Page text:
The Cost of Discipleship

03.20.2022 Adult Sunday School

The Cost of Discipleship

  1. Be Wholly Devoted to Christ (Luke 9:57-62)
  2. Love Christ Above All Others (Matthew 10:34-39)
  3. Deny Yourself and Follow Christ (Matthew 16:21-27)

1. Be Wholly Devoted to Christ

A. Expect rejection from others

Key Scripture (Luke 9:57-58): Now it happened as they journeyed on the road, that someone said to Him, “Lord, I will follow You wherever You go.” 58 And Jesus said to him, “Foxes have holes and birds of the air have nests, but the Son of Man has nowhere to lay His head.”

Q: Why is rejection by those who do not believe in Christ considered to be one of the possible costs of being a disciple of Jesus Christ?

Q: Have you ever experienced rejection because of being a follower of Christ? If so, how did you deal with this? What were your thoughts, attitudes, and actions regarding this?

b. christ must be supreme

Key Scripture (Luke 9:59-62): Then He said to another, “Follow Me.” But he said, “Lord, let me first go and bury my father.” 60 Jesus said to him, “Let the dead bury their own dead, but you go and preach the kingdom of God.” 61 And another also said, “Lord, I will follow You, but let me first go and bid them farewell who are at my house.” 62 But Jesus said to him, “No one, having put his hand to the plow, and looking back, is fit for the kingdom of God.”

Q: Do you think what Jesus asked of the three would-be disciples was too much? Give the reason for your answer. What, if anything, has Jesus aske you to give up to follow Him?

Q: Why must our commitment to follow Jesus be our number one priority? What does this have to do with who Jesus is?

2. Love Christ Above All Others

a. Following jesus can bring division

Key Scripture (Matthew 10:34-36): “Do not think that I came to bring peace on earth. I did not come to bring peace but a sword. 35 For I have come to ‘set a man against his father, a daughter against her mother, and a daughter-in-law against her mother-in-law’; 36 and ‘a man’s enemies will be those of his own household.’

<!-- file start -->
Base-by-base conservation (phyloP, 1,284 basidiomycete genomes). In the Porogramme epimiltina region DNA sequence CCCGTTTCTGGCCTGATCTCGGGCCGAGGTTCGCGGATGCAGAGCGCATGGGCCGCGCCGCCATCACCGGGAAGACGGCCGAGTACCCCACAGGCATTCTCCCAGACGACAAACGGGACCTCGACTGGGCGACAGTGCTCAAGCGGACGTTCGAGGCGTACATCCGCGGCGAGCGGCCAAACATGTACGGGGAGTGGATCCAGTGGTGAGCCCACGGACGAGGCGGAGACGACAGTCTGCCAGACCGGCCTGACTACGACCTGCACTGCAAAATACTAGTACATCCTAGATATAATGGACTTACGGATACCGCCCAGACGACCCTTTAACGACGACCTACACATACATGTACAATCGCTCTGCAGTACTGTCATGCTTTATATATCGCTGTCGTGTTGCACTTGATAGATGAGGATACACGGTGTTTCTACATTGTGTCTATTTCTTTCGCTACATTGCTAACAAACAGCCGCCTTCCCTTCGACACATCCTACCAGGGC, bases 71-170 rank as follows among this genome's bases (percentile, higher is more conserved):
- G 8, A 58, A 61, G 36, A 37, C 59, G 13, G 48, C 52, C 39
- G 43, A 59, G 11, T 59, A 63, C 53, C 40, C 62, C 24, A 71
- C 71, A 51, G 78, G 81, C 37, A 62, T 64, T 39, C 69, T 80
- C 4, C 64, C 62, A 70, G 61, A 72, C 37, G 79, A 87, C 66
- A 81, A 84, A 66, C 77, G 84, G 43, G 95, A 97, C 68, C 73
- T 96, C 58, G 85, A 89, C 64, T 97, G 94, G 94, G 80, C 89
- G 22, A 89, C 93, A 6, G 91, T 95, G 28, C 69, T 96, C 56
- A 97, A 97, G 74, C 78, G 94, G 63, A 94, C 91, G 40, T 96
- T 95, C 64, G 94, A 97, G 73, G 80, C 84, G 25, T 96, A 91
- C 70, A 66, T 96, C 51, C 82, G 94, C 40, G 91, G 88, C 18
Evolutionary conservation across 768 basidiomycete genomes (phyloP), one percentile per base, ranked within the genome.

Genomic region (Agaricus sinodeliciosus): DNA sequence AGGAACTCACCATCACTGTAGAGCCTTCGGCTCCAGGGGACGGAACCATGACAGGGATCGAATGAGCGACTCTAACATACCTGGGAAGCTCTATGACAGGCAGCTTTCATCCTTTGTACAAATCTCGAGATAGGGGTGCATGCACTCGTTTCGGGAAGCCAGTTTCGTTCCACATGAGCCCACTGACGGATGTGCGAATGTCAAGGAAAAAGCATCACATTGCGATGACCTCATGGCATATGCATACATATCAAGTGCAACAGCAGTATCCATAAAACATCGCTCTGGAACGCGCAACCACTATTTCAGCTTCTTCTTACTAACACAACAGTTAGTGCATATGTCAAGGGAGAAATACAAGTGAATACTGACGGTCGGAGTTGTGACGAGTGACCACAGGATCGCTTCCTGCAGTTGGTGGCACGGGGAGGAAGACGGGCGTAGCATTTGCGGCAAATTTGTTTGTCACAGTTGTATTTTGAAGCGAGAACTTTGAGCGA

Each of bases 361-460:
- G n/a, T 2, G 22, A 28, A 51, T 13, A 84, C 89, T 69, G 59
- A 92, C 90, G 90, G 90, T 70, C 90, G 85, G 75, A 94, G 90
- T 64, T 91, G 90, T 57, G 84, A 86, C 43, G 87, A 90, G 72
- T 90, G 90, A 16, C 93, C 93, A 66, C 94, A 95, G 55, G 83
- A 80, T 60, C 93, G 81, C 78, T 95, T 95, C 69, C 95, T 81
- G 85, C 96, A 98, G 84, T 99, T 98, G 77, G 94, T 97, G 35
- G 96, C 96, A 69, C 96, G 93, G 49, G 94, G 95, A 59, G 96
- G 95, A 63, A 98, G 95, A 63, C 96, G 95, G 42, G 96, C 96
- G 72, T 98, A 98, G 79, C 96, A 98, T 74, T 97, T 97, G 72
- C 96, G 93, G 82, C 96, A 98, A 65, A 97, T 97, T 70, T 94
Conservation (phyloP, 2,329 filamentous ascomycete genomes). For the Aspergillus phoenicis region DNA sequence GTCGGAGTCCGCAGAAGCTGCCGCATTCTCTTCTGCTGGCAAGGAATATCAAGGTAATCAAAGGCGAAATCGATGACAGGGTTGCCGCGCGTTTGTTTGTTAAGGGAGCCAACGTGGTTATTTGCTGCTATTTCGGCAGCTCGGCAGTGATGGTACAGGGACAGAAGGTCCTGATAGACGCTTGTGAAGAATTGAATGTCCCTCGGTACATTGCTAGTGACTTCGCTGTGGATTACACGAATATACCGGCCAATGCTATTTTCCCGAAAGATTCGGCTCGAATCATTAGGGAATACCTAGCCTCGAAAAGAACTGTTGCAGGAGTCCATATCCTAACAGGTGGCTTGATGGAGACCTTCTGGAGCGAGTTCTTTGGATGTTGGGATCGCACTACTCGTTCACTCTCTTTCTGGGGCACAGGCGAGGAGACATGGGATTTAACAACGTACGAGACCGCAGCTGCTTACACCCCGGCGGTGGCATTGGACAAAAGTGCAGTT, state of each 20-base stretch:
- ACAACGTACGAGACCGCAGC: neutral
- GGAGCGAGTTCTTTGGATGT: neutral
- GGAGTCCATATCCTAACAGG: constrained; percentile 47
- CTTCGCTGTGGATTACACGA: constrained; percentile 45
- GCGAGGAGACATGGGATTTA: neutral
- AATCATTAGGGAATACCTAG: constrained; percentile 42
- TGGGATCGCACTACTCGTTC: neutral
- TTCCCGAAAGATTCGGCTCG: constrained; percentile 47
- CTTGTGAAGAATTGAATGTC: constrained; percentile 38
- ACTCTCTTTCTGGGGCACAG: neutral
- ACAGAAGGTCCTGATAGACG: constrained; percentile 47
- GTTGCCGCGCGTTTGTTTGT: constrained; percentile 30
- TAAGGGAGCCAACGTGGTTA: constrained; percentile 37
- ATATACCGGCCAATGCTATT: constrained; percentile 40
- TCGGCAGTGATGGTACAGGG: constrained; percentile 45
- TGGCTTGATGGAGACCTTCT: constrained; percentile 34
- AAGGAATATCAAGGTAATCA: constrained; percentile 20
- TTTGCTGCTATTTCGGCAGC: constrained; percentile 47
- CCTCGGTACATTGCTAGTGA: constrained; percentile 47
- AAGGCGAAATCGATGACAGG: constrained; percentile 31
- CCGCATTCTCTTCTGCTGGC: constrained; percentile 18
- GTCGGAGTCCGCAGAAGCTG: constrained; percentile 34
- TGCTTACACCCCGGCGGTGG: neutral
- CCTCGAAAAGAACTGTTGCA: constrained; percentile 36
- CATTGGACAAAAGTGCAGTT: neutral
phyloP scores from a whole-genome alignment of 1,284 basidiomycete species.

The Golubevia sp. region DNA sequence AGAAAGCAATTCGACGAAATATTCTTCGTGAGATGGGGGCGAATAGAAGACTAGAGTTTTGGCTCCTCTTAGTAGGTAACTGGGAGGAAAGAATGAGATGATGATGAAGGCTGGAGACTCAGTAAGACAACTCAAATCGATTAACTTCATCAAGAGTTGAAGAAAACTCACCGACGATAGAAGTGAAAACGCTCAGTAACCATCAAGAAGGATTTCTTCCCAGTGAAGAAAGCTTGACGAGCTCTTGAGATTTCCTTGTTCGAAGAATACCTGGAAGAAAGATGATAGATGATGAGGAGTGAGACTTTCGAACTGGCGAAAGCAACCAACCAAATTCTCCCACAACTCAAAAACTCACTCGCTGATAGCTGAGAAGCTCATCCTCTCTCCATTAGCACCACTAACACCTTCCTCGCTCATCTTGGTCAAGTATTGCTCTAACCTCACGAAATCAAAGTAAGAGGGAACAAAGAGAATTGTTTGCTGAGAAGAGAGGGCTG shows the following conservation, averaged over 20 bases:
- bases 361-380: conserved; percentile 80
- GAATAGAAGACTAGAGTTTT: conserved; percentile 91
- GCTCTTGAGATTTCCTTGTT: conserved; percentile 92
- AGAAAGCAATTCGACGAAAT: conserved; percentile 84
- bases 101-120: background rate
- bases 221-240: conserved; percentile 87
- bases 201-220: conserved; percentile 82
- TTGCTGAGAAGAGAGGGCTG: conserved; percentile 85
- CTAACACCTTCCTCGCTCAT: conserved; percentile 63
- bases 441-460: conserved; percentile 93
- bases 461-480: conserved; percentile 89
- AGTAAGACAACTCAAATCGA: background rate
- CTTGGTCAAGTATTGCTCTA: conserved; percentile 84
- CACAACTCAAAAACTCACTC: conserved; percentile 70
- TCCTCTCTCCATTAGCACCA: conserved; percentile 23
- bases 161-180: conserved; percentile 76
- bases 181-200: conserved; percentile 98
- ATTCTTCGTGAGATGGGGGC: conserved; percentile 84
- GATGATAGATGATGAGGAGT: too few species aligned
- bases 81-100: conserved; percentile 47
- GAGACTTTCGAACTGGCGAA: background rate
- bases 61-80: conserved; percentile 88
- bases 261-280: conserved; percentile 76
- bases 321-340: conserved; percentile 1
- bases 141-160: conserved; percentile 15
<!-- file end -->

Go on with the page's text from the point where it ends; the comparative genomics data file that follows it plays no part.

Q: Have you experienced separation from family members because of your decision to follow Jesus Christ? If so, would you care to tell briefly about this?

Q: Given that being a follower of Jesus Christ can bring division in families, how do you think it might be possible to influence non-Christian family members to accept Jesus Christ?

b. jesus demands total allegiance

Key Scripture (Matthew 10:37-39): He who loves father or mother more than Me is not worthy of Me. And he who loves son or daughter more than Me is not worthy of Me. 38 And he who does not take his cross and follow after Me is not worthy of Me. 39 He who finds his life will lose it, and he who loses his life for My sake will find it.

Q: Why is it right that we should love Jesus Christ supremely, like as we are commanded by Scripture to love God supremely, with all our heart, soul, mind, and strength?

Q: Have you lost your life to Christ and found life? How would you explain to someone who does not know, how and why this works?

3. Deny Yourself and Follow Christ

a. jesus had to suffer and rise